Braudel Fernand

Braudel Fernand

(1902-85) influential historian, associated with the ANNALES SCHOOL. His best-known work, translated as The Mediterranean and the Mediterranean World of the Age of Philip II (2 vols., 1972-73, originally 1949, expanded in 1966), exemplifies the approach characteristic of members of the school, which is to move beyond conventional political histories by focusing in detail on the material basis of political events, while also tracing their global interconnections. In his analysis of the change in the direction of Spain's foreign policy under Philip II (towards the Atlantic and away from the Mediterranean), demographic and cultural as well as economic data are combined with more conventional political analysis. Braudel was interested in the different pace of social change in different eras and in different areas of social reality. Beneath the short-term ‘events’ uppermost in conventional histories, there are longer-term changes which take centuries or millennia. In these terms, in Civilization and Capitalism (trans. 1973-82), Braudel presents an account of the development of the world economy from the Middle Ages to the Industrial Revolution. Critics of Braudel complain that, in de-emphasizing the independent significance of political ‘events’, his work may have gone too far in redressing the balance between social and political history For others, Braudel's work has been inspirational, leading modern comparative sociological historians such as WALLERSTEIN to use it as a model for their own.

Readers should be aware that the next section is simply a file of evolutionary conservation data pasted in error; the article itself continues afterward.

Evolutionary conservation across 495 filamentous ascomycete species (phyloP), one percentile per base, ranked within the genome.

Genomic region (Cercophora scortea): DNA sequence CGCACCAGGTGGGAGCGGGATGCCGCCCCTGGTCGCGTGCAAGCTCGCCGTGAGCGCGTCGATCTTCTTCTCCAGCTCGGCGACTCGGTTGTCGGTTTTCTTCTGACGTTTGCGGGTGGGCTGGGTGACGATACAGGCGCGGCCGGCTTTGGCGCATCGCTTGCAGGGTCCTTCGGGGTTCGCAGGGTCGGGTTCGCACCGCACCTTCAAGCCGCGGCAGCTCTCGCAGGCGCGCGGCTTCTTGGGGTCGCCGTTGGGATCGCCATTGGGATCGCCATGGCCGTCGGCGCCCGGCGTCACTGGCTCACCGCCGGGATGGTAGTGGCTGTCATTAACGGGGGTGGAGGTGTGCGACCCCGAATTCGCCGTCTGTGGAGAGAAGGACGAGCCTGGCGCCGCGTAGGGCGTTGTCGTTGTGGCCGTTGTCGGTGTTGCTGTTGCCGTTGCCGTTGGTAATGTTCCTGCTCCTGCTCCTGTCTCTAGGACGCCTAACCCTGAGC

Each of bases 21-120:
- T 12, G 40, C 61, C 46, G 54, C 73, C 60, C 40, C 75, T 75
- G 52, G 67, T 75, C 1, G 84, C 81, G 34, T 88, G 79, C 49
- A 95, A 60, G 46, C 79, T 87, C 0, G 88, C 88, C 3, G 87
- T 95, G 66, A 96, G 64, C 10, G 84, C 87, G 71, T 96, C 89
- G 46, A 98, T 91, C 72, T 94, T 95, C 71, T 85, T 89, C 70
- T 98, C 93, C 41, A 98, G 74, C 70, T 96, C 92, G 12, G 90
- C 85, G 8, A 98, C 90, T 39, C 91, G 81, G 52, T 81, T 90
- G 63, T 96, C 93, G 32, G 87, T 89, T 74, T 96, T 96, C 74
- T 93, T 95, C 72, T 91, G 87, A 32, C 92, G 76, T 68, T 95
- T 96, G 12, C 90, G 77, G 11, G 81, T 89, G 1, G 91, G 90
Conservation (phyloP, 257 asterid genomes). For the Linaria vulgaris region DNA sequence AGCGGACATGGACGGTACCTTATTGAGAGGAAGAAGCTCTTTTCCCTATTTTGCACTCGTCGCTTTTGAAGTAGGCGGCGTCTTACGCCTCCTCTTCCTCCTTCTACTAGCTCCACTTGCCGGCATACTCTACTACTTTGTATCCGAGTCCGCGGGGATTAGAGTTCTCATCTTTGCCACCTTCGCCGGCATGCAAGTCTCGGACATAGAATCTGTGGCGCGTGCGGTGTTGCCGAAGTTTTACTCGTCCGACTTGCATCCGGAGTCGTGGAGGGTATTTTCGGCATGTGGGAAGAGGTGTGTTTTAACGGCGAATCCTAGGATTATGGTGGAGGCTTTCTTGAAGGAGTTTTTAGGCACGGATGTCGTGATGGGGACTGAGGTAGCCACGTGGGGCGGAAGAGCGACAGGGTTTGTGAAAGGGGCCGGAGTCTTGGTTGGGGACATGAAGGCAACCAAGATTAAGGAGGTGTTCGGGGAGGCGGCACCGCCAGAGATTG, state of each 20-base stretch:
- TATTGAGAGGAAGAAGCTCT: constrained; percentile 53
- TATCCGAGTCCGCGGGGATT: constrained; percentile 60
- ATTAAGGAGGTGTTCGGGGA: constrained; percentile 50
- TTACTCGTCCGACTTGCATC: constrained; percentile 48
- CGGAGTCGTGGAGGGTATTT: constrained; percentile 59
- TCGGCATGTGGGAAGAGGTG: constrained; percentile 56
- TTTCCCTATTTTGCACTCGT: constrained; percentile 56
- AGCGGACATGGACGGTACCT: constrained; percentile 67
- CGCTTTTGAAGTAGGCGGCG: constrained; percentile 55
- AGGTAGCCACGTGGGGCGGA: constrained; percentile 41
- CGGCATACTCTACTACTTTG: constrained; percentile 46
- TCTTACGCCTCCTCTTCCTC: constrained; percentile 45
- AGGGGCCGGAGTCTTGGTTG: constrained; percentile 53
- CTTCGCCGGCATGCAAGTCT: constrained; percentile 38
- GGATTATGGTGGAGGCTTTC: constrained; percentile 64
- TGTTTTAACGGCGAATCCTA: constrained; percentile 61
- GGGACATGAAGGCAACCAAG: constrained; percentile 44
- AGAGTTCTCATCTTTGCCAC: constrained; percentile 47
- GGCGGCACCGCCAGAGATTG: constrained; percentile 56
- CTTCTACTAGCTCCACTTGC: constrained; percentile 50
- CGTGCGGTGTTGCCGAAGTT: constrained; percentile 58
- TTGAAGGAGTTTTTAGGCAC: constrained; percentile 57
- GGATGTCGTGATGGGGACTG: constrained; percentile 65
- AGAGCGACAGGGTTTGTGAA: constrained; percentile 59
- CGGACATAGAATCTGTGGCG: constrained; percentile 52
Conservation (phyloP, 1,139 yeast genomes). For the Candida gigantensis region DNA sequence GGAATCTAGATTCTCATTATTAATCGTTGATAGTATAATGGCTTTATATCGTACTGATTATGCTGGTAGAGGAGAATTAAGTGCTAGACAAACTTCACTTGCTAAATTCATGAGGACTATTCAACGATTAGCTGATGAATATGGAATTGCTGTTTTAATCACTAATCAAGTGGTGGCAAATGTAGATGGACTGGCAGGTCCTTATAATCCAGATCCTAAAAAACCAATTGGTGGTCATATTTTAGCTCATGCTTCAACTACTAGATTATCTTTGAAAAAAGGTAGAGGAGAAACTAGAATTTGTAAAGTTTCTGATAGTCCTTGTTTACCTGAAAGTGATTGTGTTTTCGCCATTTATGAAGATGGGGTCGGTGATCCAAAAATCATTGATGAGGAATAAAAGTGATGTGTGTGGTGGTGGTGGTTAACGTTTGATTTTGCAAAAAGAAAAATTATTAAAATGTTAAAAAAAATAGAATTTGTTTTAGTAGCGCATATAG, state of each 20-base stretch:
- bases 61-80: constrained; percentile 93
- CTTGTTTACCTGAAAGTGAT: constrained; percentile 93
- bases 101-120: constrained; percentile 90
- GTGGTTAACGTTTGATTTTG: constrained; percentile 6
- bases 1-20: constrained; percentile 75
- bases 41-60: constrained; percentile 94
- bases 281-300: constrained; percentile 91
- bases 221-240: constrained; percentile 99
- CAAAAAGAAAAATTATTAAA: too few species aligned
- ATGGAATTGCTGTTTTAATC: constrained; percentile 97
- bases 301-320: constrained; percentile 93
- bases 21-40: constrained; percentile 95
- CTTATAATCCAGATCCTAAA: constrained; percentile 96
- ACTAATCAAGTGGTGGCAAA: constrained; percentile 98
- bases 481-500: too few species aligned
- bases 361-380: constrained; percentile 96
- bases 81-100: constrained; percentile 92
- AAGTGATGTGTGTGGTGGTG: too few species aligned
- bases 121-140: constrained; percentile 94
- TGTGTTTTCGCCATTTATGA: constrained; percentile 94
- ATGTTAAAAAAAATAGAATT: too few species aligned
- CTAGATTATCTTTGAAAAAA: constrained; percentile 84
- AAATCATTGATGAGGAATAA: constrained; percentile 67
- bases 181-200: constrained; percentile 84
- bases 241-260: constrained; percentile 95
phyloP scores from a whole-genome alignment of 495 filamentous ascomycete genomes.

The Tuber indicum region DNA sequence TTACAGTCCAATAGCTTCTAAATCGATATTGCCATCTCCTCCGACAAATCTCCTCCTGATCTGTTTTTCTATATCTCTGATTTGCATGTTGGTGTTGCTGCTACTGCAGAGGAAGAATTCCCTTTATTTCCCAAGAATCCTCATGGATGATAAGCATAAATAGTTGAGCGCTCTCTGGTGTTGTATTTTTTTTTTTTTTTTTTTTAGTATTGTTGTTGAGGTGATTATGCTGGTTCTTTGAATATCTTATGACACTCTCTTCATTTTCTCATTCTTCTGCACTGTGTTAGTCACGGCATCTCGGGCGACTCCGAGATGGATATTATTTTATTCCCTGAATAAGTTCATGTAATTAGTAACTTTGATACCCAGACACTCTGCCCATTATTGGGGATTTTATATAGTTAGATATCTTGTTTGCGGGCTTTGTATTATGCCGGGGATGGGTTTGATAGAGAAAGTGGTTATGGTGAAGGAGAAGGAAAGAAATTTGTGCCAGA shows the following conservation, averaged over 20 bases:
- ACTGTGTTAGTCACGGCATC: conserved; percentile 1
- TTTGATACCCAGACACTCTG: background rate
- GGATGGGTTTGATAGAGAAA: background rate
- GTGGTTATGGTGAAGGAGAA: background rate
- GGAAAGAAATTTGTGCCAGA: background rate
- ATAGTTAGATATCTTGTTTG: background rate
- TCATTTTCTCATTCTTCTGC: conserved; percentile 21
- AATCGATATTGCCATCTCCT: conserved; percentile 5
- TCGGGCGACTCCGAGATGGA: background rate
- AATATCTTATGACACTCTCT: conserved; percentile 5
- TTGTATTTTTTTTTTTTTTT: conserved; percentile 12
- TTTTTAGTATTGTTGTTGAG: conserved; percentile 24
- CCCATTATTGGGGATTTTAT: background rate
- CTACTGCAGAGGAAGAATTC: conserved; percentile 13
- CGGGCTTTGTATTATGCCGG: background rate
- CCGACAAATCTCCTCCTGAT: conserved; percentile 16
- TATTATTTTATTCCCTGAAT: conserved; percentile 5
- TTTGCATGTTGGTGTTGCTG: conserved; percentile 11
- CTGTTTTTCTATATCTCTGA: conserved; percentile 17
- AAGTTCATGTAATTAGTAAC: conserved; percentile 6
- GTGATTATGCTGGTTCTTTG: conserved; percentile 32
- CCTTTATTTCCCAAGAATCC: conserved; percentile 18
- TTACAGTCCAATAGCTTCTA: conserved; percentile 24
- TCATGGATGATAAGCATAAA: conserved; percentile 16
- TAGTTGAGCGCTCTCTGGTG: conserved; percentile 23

Collins Dictionary of Sociology, 3rd ed. © HarperCollins Publishers 2000